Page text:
When this order is the Law of God ordering the life of the family (and it must be), the friendship and atmosphere of the home are holy. The covenant-life of the Heavenly Father with His children is a holy life. “Holiness becometh thine house, O LORD, for ever” (Psalm 93:5). God calls His children to be holy. But He calls them to be Holy, “for I am holy” (Leviticus 11:44, 45). So it must be with us earthly parents. We are to train our children in holiness, as we ourselves are holy.

Parents must teach their children to be holy. Holiness, not earthly success, is the great goal we have for them. We strive to reach this end by teaching them the Law of God. These commandments are the “words” that Jehovah exhorted Israelite parents to teach diligently to their children, in Deuteronomy 6:6ff, talking of them when they sat in their house, when they walked by the way, when they lay down, and when they arose. Well may Reformed parents ask themselves, “How often do we talk with our children about the Law of God?” But let us be sure that we teach the Law as the expression of the fear of the LORD and that we teach obedience to the Law as thankful love to the children’s Redeemer. Obedience does not serve only to keep them out of earthly trouble; nor is it mere conformity to the rules of the church.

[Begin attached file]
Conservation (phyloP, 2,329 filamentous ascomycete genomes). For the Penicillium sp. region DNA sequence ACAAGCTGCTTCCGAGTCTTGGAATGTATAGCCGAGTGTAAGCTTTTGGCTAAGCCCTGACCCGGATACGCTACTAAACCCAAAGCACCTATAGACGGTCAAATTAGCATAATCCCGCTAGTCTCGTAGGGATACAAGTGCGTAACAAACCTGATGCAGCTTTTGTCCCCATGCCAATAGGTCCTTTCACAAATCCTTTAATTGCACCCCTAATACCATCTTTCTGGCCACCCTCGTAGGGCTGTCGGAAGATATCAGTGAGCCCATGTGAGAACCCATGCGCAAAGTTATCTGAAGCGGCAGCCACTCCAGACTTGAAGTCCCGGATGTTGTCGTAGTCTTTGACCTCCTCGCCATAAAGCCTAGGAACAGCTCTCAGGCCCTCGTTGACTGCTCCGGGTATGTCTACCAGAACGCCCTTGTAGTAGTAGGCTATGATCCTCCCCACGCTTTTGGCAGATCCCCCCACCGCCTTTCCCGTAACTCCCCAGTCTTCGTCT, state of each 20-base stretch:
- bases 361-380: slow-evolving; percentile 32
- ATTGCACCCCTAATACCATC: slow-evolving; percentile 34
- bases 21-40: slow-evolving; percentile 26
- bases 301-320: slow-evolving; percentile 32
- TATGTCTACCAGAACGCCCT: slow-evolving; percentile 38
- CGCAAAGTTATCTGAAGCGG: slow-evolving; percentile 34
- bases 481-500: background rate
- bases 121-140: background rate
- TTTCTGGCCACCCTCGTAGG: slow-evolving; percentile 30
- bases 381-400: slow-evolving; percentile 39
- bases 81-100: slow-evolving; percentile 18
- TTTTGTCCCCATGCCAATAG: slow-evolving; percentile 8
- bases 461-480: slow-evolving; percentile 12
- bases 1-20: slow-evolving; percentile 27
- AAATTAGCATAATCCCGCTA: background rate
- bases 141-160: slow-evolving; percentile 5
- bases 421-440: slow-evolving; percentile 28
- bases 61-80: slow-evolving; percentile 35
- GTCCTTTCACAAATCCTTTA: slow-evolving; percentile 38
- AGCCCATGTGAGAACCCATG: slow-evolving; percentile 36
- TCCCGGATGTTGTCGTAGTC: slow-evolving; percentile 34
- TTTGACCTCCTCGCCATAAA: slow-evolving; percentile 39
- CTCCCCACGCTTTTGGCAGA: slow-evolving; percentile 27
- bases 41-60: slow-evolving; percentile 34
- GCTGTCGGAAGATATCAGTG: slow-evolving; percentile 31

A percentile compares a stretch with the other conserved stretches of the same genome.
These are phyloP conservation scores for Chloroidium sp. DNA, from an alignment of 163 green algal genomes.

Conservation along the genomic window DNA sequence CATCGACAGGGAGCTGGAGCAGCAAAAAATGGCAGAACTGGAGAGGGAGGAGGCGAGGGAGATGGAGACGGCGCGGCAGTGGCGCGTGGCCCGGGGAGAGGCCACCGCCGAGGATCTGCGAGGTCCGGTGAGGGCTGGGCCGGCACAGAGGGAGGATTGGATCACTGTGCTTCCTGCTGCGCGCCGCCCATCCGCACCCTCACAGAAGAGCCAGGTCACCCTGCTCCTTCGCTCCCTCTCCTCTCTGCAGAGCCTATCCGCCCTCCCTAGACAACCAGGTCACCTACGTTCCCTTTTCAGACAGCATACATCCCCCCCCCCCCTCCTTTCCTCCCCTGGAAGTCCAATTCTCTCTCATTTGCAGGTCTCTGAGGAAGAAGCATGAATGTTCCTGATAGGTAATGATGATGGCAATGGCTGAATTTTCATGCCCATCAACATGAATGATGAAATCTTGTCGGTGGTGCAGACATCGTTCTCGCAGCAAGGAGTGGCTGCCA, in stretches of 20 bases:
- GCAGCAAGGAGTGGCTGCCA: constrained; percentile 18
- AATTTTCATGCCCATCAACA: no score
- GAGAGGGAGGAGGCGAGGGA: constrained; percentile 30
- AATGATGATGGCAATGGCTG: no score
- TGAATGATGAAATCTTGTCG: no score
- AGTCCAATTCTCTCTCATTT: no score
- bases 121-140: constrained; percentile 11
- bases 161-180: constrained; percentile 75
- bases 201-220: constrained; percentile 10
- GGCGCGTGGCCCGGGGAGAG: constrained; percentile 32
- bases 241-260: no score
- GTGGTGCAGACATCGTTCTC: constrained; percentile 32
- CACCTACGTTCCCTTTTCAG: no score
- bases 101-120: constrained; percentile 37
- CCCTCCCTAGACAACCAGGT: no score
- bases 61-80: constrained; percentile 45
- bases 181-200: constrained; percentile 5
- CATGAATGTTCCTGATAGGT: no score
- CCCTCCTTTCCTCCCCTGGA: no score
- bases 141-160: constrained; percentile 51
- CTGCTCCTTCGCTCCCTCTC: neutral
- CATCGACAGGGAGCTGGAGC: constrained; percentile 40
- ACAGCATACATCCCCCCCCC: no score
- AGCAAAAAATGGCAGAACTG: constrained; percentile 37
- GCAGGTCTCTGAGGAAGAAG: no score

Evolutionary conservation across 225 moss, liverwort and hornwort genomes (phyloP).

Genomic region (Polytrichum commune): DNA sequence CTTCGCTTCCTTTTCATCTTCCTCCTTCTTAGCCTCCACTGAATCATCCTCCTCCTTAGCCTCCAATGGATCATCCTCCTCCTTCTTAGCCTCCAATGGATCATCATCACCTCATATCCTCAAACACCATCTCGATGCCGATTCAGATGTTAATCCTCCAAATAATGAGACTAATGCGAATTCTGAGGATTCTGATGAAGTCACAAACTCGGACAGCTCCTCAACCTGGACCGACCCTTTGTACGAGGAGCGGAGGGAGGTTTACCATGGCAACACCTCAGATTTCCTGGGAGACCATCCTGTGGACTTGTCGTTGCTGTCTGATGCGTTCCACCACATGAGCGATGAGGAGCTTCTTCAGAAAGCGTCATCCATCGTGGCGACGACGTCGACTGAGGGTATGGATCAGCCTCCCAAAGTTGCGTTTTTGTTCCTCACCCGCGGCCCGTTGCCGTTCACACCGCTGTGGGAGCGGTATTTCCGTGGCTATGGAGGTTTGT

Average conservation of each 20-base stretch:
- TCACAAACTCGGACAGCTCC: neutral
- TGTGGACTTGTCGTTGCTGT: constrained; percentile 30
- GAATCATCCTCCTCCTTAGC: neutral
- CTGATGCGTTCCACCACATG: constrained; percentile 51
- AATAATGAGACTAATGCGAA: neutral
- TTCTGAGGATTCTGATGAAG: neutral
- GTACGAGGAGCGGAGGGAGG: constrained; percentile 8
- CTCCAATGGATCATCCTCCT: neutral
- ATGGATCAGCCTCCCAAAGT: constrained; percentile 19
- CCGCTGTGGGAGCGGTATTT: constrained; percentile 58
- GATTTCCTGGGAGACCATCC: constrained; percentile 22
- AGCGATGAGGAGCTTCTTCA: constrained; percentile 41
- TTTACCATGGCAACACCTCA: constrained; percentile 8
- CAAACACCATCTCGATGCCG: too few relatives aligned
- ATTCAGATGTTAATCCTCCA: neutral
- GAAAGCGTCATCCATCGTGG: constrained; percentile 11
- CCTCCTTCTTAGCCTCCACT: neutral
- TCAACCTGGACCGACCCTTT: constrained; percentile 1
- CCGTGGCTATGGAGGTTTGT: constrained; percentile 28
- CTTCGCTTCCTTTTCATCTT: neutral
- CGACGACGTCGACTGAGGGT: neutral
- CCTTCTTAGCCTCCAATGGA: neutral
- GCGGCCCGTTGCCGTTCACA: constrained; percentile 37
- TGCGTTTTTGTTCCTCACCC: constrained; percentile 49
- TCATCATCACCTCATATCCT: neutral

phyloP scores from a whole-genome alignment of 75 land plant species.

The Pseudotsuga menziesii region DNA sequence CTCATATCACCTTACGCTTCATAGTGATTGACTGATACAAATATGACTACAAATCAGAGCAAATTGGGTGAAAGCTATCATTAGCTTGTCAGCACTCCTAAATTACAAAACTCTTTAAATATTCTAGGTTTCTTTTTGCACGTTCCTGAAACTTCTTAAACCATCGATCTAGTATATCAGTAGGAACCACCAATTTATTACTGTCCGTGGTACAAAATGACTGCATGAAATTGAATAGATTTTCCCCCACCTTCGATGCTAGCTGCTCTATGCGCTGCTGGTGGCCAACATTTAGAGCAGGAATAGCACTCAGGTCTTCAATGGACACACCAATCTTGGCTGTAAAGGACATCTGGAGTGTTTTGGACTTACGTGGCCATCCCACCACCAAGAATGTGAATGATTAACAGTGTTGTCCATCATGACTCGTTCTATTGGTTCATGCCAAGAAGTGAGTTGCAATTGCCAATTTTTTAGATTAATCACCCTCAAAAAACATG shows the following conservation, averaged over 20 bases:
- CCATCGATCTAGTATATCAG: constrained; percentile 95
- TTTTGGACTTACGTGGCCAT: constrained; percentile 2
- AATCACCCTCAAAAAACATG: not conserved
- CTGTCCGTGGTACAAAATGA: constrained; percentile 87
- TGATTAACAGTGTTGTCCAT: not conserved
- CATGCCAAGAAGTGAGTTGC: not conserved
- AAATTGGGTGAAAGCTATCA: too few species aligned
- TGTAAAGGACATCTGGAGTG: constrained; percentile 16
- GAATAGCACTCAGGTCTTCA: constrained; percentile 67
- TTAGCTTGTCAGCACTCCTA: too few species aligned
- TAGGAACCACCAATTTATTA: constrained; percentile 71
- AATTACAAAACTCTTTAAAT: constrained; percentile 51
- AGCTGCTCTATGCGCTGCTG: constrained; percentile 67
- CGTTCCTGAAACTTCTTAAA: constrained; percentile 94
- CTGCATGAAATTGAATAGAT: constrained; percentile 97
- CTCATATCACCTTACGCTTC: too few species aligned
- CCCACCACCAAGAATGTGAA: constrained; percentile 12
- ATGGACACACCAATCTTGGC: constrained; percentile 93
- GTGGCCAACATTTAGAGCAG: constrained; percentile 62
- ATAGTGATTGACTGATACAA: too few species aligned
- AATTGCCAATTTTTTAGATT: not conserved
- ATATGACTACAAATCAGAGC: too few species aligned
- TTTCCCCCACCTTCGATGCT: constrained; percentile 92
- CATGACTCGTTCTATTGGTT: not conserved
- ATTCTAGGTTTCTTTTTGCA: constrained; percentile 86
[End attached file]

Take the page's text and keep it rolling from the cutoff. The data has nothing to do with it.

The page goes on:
Parents can teach holiness to the children only if their own lives are holy. I am pleading now, not for perfection, but for integrity. How can we exhort the children to be holy, or expect them to be holy if we do exhort them, when our own lives are worldly—this world always comes first and God’s world, second; when our own lives are covetous—our hearts are set on fame, money, and things; when our own lives are full of the pleasures of the world—night after night we amuse ourselves with “the unfruitful works of darkness” on television; when our own lives are drunken—we drink too much in order to quiet our fears, to drown our sorrows, or to live it up at indecent parties; when our own lives are lives of hatred—envy, fault-finding, back-biting; when our own lives profane the Sabbath— our outward keeping of the Lord’s Day is a cold, dead custom, or we easily neglect worship for our own convenience, or we devote the hours between the services of worship to worldly pleasures?

Before He told the parents of Israel, “teach them diligently unto thy children.” Jehovah said to the parents themselves, “And these words . . . shall be in thine heart” (Deuteronomy 6:6). There is no cheap way to teach holiness. Jesus flayed the Pharisees, who “bind heavy burdens and grievous to be borne, and lay them on men’s shoulders; but they themselves will not move them with one of their fingers” (Matthew 23:4). Even the worldly poet saw the fatal weakness of a call to holiness by the unholy, for in his Hamlet Shakespeare has Ophelia say to Laertes:

“Do not, as some ungracious pastors do,

Show me the steep and thorny way to heaven:

Whilst like a puff’d and reckless libertine

Himself the primrose path of dalliance treads,

And recks not his own rede (And heeds not his own counsel).”

The warning of Andrew Murray should be heard: “The greatest danger to Christ’s Church is not infidelity or superstition. It is the spirit of worldliness in the homes of our Christian people, sacrificing the children to ambition or society, to the riches or the friendships of the world.” [The Children for Christ, p. 40]

In the interests of the holiness of our children, discipline is necessary, a firm discipline.